Authors: Thomas MacMahon / Editor: Turlough Bolger, Steve Corry-Bass / Codes: HCPS4i / Published: 24/01/2019
A 5-year-old boy is brought in by his father with a 4 month history of intermittent abdominal pain, mainly at night, which is now waking him from sleep. His parents feel his abdomen has become distended. He has no vomiting or diarrhoea. He has daily soft bowel motions. His appetite is slightly reduced but his energy levels are good. He attends school, which he enjoys.
He has no other medical problems, medications or allergies. His vaccines are up to date. He has two brothers, both of whom are well.
He is chatty and alert when you see him. His temperature, pulse, oxygen saturations and respiratory rate are within normal limits. His blood pressure is elevated at 149/118mmHg (systolic blood pressure 50th centile for his age is 95mmHg).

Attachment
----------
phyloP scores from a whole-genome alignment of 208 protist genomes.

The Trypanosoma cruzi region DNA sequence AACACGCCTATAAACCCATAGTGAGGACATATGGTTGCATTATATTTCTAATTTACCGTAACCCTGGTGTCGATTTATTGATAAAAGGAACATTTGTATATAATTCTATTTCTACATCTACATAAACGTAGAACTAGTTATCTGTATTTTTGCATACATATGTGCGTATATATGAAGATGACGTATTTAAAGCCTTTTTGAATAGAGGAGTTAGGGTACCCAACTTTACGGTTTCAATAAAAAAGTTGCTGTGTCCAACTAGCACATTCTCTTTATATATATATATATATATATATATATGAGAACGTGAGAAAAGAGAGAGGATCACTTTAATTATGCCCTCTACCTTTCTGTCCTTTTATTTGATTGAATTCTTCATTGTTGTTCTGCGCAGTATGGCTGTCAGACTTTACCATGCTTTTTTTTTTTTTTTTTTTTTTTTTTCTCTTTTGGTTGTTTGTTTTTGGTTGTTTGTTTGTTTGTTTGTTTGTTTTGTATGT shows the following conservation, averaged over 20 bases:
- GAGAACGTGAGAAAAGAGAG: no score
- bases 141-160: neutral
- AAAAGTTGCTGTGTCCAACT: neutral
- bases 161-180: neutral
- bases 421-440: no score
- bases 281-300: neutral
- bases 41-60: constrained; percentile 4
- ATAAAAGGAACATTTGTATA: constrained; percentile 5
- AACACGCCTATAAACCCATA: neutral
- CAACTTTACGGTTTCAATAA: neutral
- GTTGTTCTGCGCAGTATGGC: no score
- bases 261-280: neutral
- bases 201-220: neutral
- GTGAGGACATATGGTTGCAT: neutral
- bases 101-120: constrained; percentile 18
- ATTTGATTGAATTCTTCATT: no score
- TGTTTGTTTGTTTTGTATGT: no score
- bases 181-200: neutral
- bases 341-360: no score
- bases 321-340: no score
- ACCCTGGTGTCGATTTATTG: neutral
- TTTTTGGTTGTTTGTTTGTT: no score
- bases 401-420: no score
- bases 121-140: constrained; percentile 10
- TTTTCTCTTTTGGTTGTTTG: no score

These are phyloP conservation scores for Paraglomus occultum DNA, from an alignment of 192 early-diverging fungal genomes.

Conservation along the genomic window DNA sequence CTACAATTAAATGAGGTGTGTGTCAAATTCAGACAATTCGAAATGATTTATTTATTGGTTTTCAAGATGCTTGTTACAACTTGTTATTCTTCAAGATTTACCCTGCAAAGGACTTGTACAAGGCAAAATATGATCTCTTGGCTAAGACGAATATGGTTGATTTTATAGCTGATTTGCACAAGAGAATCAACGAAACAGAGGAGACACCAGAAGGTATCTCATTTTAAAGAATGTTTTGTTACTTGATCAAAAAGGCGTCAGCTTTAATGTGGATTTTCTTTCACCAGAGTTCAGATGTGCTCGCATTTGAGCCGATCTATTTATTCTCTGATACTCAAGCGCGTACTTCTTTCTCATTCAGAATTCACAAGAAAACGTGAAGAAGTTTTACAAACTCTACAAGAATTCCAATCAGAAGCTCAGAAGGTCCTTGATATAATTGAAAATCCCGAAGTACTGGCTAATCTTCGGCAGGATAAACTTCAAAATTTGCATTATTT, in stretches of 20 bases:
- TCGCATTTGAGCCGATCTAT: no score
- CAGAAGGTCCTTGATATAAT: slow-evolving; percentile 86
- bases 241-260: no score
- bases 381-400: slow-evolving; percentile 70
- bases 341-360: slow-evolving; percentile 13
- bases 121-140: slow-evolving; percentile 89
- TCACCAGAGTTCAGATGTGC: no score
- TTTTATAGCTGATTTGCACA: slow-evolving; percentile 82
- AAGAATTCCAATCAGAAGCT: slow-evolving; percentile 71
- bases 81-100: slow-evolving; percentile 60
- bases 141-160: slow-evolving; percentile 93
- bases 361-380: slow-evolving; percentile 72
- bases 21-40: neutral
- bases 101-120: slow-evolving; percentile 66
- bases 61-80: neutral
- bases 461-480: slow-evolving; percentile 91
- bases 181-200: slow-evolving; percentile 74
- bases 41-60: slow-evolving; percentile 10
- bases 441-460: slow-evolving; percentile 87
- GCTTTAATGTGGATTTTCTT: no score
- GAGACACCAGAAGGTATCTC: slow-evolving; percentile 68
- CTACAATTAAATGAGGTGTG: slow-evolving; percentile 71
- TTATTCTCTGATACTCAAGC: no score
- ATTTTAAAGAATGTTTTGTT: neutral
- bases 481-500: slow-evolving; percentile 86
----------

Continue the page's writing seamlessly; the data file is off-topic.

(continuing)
ENT, cardiovascular, respiratory and neurological examinations are unremarkable. His capillary refill time is normal. You palpate a large, smooth, firm, non-tender mass in his right upper quadrant, which extends towards the midline and down to the right lower quadrant. There are no bruits or regional lymphadenopathy. Bowel sounds are present.
Urinalysis shows 2+ protein and 4+ blood. Full blood count is normal. His creatinine is slightly elevated (49 mmol/l) but the remainder of his electrolytes, liver function tests, bone profile and CRP are normal. Chest x-ray is normal. Ultrasound shows a large mass in the right renal fossa.
You organise an urgent contrast enhanced CT of his thorax, abdomen and pelvis, a coronal image from which is below.
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What is the most likely diagnosis?CorrectIncorrect
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